When forgetting is more useful than remembering

Some things are better forgotten, says Lewis Hyde.
November 4, 2019

Lately I have become acquainted with a man who has some of the deepest regrets in his life that I’ve ever encountered in another person. He shot and killed a man when he was very young in the presence of his then girlfriend, now ex-wife two times over. “She’s never been the same since,” he tells me. He was a drug runner for a gang. He served as a sniper in Iraq, and he can’t forget what he did or what he saw. Now his alcoholism gives him more to regret every day as he tries, ineffectively, to silence his conscience. He is also a lovely human being who is by turns tender and despairing, who sees clearly how self-hatred has gotten the best of him. He longs for release, but he cannot offer it to himself.

I thought of this man often when I was reading Lewis Hyde’s A Primer for For­getting. Hyde is a cultural critic, essayist, poet, and folklorist perhaps best known for his classic book The Gift, which is about gift economies, creativity, and fairy tales. Hyde might call what afflicts my friend “the Furies,” which he describes as mythical creatures who refuse to let go of the past. “They cling to the memory of hurt and of harm, injury and insult. Their names are Grievance, Ceaseless, and Blood­lust. Their names are Grudge, Re­lentless, and Payback. They bloat the present with the undigested past.”

The ability to remember has an important place in our culture and in our myths. In Platonic thought, Hyde says, remembering meant not so much clinging to the past as ordering one’s life according to eternal truths. For­getting was falling away, neglecting these basic essences. Moderns have cherished the cry, “Never again!” as an admonition to remember the circumstances that led to the Holo­caust so that it never happens again. These are precious functions of memory.

But Hyde wants to attend to those instances in which forgetting is more useful than remembering. “Nothing good happens when unforgettable Furies make revenge the ideal you can’t get out of your head. Or when memories of injury stoke an endless civil war. Or when the dead never drink the Water of Solace and the living know no end to grief.”

Hyde recognizes that it isn’t so easy to forget. If I told my new friend to forget all that he had done and seen, the Furies would laugh in my face. What is required is something much harder: a movement that involves deep recollection and a letting go.

A Primer for Forgetting describes this movement in four parts, titled myth, self, nation, and creation. Each part is a collection of notes about the relationship between release and healing. The notebooks include long sections on the civil rights movement, Native American lands and memory, and the Truth and Recon­ciliation Commission in South Africa. They also include sections on the purpose of forgetting in creative life, Buddhism, and moments of Hyde’s mother’s dementia.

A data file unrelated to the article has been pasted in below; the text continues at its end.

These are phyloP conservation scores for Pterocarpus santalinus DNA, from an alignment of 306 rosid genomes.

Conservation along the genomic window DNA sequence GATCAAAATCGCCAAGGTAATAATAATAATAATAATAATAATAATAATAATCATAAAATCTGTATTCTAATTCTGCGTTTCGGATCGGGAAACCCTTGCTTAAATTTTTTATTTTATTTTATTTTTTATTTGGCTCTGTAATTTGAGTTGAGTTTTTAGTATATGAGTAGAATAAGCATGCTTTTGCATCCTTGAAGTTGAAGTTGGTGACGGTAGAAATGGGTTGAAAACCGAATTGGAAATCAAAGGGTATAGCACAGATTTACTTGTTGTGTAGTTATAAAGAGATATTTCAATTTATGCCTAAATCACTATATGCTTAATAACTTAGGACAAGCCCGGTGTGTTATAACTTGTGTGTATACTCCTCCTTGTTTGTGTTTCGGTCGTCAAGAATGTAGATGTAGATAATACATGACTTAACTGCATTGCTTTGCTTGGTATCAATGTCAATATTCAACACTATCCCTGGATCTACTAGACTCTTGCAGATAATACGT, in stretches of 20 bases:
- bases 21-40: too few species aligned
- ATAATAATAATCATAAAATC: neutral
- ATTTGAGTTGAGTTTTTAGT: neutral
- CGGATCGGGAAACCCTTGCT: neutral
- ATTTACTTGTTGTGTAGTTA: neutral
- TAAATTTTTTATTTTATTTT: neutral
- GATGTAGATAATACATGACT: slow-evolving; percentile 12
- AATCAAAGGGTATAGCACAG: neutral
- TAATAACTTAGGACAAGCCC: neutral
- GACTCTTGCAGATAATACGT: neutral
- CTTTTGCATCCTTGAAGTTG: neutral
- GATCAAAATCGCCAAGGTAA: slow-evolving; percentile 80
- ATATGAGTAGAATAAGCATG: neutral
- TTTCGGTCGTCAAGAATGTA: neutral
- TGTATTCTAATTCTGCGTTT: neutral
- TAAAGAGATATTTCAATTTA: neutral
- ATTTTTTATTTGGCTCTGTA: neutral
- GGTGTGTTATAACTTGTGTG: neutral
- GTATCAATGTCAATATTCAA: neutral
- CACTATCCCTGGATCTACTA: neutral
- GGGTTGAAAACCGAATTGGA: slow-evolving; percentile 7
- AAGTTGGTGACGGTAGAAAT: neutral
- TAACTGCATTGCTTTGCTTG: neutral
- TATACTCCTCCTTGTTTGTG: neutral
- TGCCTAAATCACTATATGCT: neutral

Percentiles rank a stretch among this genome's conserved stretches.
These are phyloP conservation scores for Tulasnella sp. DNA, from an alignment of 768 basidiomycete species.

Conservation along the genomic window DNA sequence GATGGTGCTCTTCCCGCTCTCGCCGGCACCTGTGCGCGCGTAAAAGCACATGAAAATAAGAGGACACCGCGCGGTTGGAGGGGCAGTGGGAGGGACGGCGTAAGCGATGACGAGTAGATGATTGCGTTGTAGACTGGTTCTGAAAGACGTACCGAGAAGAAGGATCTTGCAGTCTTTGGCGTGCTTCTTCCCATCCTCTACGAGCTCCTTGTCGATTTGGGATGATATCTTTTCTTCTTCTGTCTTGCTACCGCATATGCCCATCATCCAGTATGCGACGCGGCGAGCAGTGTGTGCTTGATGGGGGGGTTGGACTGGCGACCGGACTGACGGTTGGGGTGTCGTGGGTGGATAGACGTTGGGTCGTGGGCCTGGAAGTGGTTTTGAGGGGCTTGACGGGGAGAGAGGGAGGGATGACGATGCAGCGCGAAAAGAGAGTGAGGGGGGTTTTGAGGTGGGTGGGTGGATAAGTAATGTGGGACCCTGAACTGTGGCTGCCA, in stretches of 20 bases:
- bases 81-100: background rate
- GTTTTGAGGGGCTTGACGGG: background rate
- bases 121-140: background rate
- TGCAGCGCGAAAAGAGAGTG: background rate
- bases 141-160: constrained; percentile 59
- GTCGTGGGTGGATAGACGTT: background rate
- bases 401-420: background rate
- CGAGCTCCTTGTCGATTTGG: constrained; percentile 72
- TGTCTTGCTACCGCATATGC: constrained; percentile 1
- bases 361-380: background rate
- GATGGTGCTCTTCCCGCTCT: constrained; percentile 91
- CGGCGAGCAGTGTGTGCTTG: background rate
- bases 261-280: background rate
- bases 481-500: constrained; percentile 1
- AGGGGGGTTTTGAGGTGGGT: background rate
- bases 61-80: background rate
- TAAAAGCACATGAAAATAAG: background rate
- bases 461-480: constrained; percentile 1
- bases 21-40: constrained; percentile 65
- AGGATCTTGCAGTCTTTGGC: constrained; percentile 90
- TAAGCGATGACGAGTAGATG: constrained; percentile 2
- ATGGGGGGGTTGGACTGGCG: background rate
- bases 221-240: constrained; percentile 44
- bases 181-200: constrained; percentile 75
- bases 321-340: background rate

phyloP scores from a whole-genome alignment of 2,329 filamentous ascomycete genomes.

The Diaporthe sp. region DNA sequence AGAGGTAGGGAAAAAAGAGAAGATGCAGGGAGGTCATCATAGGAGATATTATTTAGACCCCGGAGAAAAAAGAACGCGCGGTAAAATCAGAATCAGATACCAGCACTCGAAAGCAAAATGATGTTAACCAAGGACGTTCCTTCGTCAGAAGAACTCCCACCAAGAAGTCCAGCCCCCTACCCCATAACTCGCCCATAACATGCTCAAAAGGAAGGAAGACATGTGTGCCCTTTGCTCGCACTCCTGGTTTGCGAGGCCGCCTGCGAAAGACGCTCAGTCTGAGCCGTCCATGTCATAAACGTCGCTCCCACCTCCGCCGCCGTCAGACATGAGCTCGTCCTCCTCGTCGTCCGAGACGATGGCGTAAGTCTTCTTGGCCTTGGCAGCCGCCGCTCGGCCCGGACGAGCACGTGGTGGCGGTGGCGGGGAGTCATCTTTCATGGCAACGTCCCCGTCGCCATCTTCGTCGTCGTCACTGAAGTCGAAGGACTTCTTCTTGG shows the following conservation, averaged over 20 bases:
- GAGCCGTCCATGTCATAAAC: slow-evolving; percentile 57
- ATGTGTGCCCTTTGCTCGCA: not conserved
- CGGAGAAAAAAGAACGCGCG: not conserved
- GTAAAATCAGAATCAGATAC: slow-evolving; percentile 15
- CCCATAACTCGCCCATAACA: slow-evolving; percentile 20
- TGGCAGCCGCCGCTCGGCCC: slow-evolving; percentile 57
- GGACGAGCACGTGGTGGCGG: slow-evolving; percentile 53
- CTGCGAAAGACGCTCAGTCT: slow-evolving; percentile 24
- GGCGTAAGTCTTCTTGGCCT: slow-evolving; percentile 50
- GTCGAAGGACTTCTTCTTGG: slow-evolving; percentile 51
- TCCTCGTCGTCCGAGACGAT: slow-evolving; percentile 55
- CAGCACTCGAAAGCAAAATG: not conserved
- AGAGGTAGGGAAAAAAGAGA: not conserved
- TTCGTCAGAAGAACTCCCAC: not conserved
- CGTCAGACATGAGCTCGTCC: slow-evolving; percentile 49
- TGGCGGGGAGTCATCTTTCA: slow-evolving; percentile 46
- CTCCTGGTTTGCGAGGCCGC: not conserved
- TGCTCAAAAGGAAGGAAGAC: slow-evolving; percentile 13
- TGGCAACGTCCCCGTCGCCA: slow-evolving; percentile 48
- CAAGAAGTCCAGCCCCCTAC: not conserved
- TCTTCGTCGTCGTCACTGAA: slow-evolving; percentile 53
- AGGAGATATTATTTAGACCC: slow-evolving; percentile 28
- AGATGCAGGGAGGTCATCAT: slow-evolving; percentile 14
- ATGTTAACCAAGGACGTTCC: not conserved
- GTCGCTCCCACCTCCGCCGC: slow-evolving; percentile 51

In one reflection, he tells of the day care center where his father sometimes leaves his mother in order to get a little time to himself. The center gives the patients piles of laundry to fold. Hyde doesn’t tell the reader what he makes of his mother standing at a table with a large basket of sheets and towels, folding them, but he connects the moment to the mythical “plains of Lethe” where souls go after having been washed in the river of oblivion. By placing his mother’s illness in this mythical context, Hyde shifts to a different understanding of the self, one that involves “liquefying” and letting go.

There is loss and even horror in this movement, but we cannot deny that some form of forgetting can help alter trajectories.

In Aeschylus’s play The Eumenides, the Furies have created a cycle of re­membering and blood vengeance from which the characters cannot escape. Agamemnon killed his daughter Iphi­genia. Clytemnestra cannot forgive him. She kills him. Their children cannot forgive her. They kill her. Now Orestes, her son and killer, is haunted by all of this death. He flees to Athens and begs Athena to help him. Athena sees the impossibility of the situation: she cannot release Orestes from his guilt, but she also cannot allow things to continue to go forward in the same way.

What Athena does in response, Hyde explains, is to change “guilt’s relationship to time.” She slows down the process and creates deliberation. She invents trial by jury, which is an opportunity for the whole story to be told. She helps the Furies transform from atemporal beings that know no relationship to time (and thus can never forget) to temporal beings that allow for “futures that do not repeat the past.” The Furies become the Eumenides, protectors and honored spirits of regeneration and fertility. “For­getting appears,” Hyde writes, “when the story has been so fully told as to wear itself out. Then time begins to flow again; then the future can unfold.”

Despite its subtitle, this is no self-help book. It is a rich collection of anecdotes, historical examples, mythical retellings, and thoughtful reflections on how to remember and how to forget.